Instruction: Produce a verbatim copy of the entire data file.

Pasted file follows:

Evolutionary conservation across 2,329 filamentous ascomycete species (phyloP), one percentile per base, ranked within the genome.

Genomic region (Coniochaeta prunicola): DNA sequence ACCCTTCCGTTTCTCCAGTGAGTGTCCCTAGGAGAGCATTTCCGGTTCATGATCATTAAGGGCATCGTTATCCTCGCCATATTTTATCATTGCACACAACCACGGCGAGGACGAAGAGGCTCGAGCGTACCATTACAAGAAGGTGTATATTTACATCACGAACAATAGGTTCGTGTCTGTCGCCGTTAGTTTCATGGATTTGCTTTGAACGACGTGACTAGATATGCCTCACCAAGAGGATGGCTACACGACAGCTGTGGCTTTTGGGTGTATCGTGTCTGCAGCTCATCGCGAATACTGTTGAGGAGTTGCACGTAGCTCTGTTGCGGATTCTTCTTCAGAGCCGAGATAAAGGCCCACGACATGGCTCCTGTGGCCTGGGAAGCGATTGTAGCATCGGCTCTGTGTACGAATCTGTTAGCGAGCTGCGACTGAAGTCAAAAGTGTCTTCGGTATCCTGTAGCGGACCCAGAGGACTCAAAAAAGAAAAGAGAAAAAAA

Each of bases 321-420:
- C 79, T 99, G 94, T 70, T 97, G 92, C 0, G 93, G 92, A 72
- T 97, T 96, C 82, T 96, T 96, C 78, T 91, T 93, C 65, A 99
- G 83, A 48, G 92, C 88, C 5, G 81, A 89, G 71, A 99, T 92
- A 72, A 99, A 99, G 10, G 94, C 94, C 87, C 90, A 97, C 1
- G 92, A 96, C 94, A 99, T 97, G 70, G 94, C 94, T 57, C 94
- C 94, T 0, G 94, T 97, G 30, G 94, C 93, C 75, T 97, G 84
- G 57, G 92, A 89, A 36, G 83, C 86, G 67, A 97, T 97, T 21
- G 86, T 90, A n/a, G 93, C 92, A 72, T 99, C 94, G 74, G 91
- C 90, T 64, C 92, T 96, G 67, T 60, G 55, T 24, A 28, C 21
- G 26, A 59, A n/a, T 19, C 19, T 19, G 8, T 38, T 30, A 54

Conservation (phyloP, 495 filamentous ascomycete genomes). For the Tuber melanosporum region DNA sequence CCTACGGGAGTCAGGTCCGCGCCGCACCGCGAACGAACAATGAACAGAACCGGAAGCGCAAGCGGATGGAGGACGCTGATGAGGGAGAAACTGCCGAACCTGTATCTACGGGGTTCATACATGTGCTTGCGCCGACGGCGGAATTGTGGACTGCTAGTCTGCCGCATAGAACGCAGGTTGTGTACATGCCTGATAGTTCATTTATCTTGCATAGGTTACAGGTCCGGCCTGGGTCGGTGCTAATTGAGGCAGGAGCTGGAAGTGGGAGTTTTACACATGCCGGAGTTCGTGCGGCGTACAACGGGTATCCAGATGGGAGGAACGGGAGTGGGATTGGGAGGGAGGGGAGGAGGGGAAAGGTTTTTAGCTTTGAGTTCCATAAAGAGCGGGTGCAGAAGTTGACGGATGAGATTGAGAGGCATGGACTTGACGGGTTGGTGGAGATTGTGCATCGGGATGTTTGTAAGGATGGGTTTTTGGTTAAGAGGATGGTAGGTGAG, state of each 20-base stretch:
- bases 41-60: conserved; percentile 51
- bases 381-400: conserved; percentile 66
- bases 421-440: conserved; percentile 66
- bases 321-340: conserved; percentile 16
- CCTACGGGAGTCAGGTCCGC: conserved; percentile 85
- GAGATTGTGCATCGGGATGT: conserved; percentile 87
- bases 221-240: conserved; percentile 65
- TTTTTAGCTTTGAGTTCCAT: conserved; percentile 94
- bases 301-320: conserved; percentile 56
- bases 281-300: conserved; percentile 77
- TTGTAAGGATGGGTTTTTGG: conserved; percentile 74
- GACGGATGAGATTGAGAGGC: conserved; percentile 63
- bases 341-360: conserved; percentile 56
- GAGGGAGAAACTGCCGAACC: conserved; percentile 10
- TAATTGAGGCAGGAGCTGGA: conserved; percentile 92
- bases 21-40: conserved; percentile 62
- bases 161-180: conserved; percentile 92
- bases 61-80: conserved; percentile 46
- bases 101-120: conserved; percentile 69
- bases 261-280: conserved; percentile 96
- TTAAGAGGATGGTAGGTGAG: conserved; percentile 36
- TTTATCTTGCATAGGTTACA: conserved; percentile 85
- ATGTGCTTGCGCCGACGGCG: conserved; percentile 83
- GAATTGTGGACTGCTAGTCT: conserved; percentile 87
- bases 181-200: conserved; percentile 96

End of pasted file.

Evolutionary conservation across 2,329 filamentous ascomycete species (phyloP), one percentile per base, ranked within the genome.

Genomic region (Coniochaeta prunicola): DNA sequence ACCCTTCCGTTTCTCCAGTGAGTGTCCCTAGGAGAGCATTTCCGGTTCATGATCATTAAGGGCATCGTTATCCTCGCCATATTTTATCATTGCACACAACCACGGCGAGGACGAAGAGGCTCGAGCGTACCATTACAAGAAGGTGTATATTTACATCACGAACAATAGGTTCGTGTCTGTCGCCGTTAGTTTCATGGATTTGCTTTGAACGACGTGACTAGATATGCCTCACCAAGAGGATGGCTACACGACAGCTGTGGCTTTTGGGTGTATCGTGTCTGCAGCTCATCGCGAATACTGTTGAGGAGTTGCACGTAGCTCTGTTGCGGATTCTTCTTCAGAGCCGAGATAAAGGCCCACGACATGGCTCCTGTGGCCTGGGAAGCGATTGTAGCATCGGCTCTGTGTACGAATCTGTTAGCGAGCTGCGACTGAAGTCAAAAGTGTCTTCGGTATCCTGTAGCGGACCCAGAGGACTCAAAAAAGAAAAGAGAAAAAAA

Each of bases 321-420:
- C 79, T 99, G 94, T 70, T 97, G 92, C 0, G 93, G 92, A 72
- T 97, T 96, C 82, T 96, T 96, C 78, T 91, T 93, C 65, A 99
- G 83, A 48, G 92, C 88, C 5, G 81, A 89, G 71, A 99, T 92
- A 72, A 99, A 99, G 10, G 94, C 94, C 87, C 90, A 97, C 1
- G 92, A 96, C 94, A 99, T 97, G 70, G 94, C 94, T 57, C 94
- C 94, T 0, G 94, T 97, G 30, G 94, C 93, C 75, T 97, G 84
- G 57, G 92, A 89, A 36, G 83, C 86, G 67, A 97, T 97, T 21
- G 86, T 90, A n/a, G 93, C 92, A 72, T 99, C 94, G 74, G 91
- C 90, T 64, C 92, T 96, G 67, T 60, G 55, T 24, A 28, C 21
- G 26, A 59, A n/a, T 19, C 19, T 19, G 8, T 38, T 30, A 54

Conservation (phyloP, 495 filamentous ascomycete genomes). For the Tuber melanosporum region DNA sequence CCTACGGGAGTCAGGTCCGCGCCGCACCGCGAACGAACAATGAACAGAACCGGAAGCGCAAGCGGATGGAGGACGCTGATGAGGGAGAAACTGCCGAACCTGTATCTACGGGGTTCATACATGTGCTTGCGCCGACGGCGGAATTGTGGACTGCTAGTCTGCCGCATAGAACGCAGGTTGTGTACATGCCTGATAGTTCATTTATCTTGCATAGGTTACAGGTCCGGCCTGGGTCGGTGCTAATTGAGGCAGGAGCTGGAAGTGGGAGTTTTACACATGCCGGAGTTCGTGCGGCGTACAACGGGTATCCAGATGGGAGGAACGGGAGTGGGATTGGGAGGGAGGGGAGGAGGGGAAAGGTTTTTAGCTTTGAGTTCCATAAAGAGCGGGTGCAGAAGTTGACGGATGAGATTGAGAGGCATGGACTTGACGGGTTGGTGGAGATTGTGCATCGGGATGTTTGTAAGGATGGGTTTTTGGTTAAGAGGATGGTAGGTGAG, state of each 20-base stretch:
- bases 41-60: conserved; percentile 51
- bases 381-400: conserved; percentile 66
- bases 421-440: conserved; percentile 66
- bases 321-340: conserved; percentile 16
- CCTACGGGAGTCAGGTCCGC: conserved; percentile 85
- GAGATTGTGCATCGGGATGT: conserved; percentile 87
- bases 221-240: conserved; percentile 65
- TTTTTAGCTTTGAGTTCCAT: conserved; percentile 94
- bases 301-320: conserved; percentile 56
- bases 281-300: conserved; percentile 77
- TTGTAAGGATGGGTTTTTGG: conserved; percentile 74
- GACGGATGAGATTGAGAGGC: conserved; percentile 63
- bases 341-360: conserved; percentile 56
- GAGGGAGAAACTGCCGAACC: conserved; percentile 10
- TAATTGAGGCAGGAGCTGGA: conserved; percentile 92
- bases 21-40: conserved; percentile 62
- bases 161-180: conserved; percentile 92
- bases 61-80: conserved; percentile 46
- bases 101-120: conserved; percentile 69
- bases 261-280: conserved; percentile 96
- TTAAGAGGATGGTAGGTGAG: conserved; percentile 36
- TTTATCTTGCATAGGTTACA: conserved; percentile 85
- ATGTGCTTGCGCCGACGGCG: conserved; percentile 83
- GAATTGTGGACTGCTAGTCT: conserved; percentile 87
- bases 181-200: conserved; percentile 96